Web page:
Trinity Mirror issued a profits warning yesterday and joined the growing list of newspaper groups struggling in the face of the straitened property market and worsening economic climate.
The forecast that profits for the year will be 10 per cent lower than anticipated sent the group's stock down by 28 per cent, on top of the 59 per cent the price had already lost since the start of the year.
Despite the fact that online revenues are up 24.4 per cent and a £20m cost saving scheme is on track, the preliminary figures for the last six months make grim reading. Underlying half-year revenues are expected to be down by 4.5 per cent compared with last year, and circulation revenues have dropped by 2.4 per cent at the group's regional papers, and 1.4 per cent at its national titles, which include the Daily Mirror and The People.
But it is advertising revenues that are really suffering – hit by the contracting housing market, slowing consumer spending and uncertainty in the recruitment sector. Ad income has dropped by 6.1 per cent at Trinity's national papers, 7.5 per cent at the regionals – and the slide is speeding up. Sales across the whole group are down by 7.2 per cent for the first six months of 2008, but the figure for the last nine weeks alone is 12.6 per cent. "Advertising market conditions have deteriorated, reflecting the uncertain outlook for the UK economy with the ongoing adverse implications of inflationary cost pressures and the wider implications of the credit crunch," Trinity Mirror said in a statement.
The worst-hit categories are motor classifieds, down 17.5 per cent; property, down 17.1 per cent; and recruitment, down 8.4 per cent. "We have seen a marked year-on-year decline in advertising revenues across our businesses during May and June and this is expected to continue for the remainder of the year," the company said. "Month-on-month volatility remains and this could worsen as we trade through a very uncertain economic outlook." With that in mind, Trinity Mirror, whose chief executive is Sly Bailey, has cancelled the remaining £67m of its £175m share buy-back programme and deferred a firm statement on dividend levels until later in the year, when it has "better visibility of trading conditions".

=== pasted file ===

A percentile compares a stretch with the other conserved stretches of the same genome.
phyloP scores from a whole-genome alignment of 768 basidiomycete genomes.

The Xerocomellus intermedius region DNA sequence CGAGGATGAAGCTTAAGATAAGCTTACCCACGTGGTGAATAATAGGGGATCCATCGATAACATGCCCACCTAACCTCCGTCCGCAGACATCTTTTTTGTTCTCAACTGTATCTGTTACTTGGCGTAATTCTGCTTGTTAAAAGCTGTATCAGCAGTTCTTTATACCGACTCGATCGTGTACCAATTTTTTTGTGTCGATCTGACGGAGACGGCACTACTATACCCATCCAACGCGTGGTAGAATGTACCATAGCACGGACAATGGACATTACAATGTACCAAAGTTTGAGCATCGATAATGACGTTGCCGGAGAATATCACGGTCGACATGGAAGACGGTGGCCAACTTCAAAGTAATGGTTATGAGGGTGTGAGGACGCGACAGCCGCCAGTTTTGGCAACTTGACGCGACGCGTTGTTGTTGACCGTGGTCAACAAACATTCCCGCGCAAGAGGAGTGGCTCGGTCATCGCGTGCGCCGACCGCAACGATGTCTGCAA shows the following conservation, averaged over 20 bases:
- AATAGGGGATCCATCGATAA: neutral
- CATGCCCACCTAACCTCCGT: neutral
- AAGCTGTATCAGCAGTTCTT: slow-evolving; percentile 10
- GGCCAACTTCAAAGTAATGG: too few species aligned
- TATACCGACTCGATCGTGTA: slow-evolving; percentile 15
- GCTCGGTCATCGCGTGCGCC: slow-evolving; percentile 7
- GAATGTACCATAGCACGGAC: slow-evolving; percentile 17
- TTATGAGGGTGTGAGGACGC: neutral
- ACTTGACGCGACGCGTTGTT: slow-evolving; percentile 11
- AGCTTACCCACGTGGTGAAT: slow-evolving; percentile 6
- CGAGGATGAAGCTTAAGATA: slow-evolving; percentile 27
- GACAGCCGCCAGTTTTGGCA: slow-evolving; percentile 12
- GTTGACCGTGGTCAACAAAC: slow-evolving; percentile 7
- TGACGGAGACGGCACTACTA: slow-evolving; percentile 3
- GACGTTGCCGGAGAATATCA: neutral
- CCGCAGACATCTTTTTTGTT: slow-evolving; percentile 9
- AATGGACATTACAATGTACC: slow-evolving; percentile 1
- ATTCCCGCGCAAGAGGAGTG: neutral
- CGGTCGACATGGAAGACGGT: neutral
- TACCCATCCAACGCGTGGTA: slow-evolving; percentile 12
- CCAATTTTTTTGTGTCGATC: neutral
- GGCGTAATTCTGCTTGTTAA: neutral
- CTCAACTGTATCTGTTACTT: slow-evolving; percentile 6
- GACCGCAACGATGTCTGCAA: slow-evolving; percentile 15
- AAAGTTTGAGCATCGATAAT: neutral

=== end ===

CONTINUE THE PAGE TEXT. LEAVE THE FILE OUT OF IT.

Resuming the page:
Because of its reliance on classified advertising, the newspaper industry, especially regional titles, are particularly exposed to the economic environment. Trinity Mirror is by no means the only company feeling the pinch. Daily Mail and General Trust (DMGT), which also lost nearly 5 per cent yesterday, saw profits at its Northcliffe Media local newspaper division fall by 13 per cent, to £13.8m, in the six months to March, blaming a "recession" in the property sector.
Last month, Gannett, the US newspaper publisher, blamed collapsing property advertising at its Newsquest arm – the UK's fourth-largest regional publisher – for writedowns of up to $3bn (£1.5bn). Johnston Press, which publishes The Scotsman and the Yorkshire Post, was in danger of breaching its banking covenants earlier this year, before resorting to a £212m emergency fund raising that saw a Malaysian billionaire, Ananda Krishnan, take a controlling 20 per cent stake in the company and the founding family lose its place as the largest shareholder for the first time. The question is what will happen next? Trinity Mirror is in no immediate danger – its balance sheet is strong, and it has negotiated a new five-year £210m banking facility. But the City is not optimistic about the sector as a whole.
One investment analyst said: "Not much these publishers can do because they are already heavily re-structured, costs are rising and they are under pressure to invest in the internet. The only way out is to merge, but it is a very restrictive market from a regulatory point of view so that option may be more difficult. That is why these shares are on such low ratings – because no one is sure where things go from here."
Nick Hood, at Begbies Traynor, said: "Now is the time for publishing companies to look at their strategic options. The woes of Trinity Mirror, DMGT and Johnston Press are indicative of the wider – very grim – picture. The sector, in its current parlous state, is in near-terminal decline."Reuse content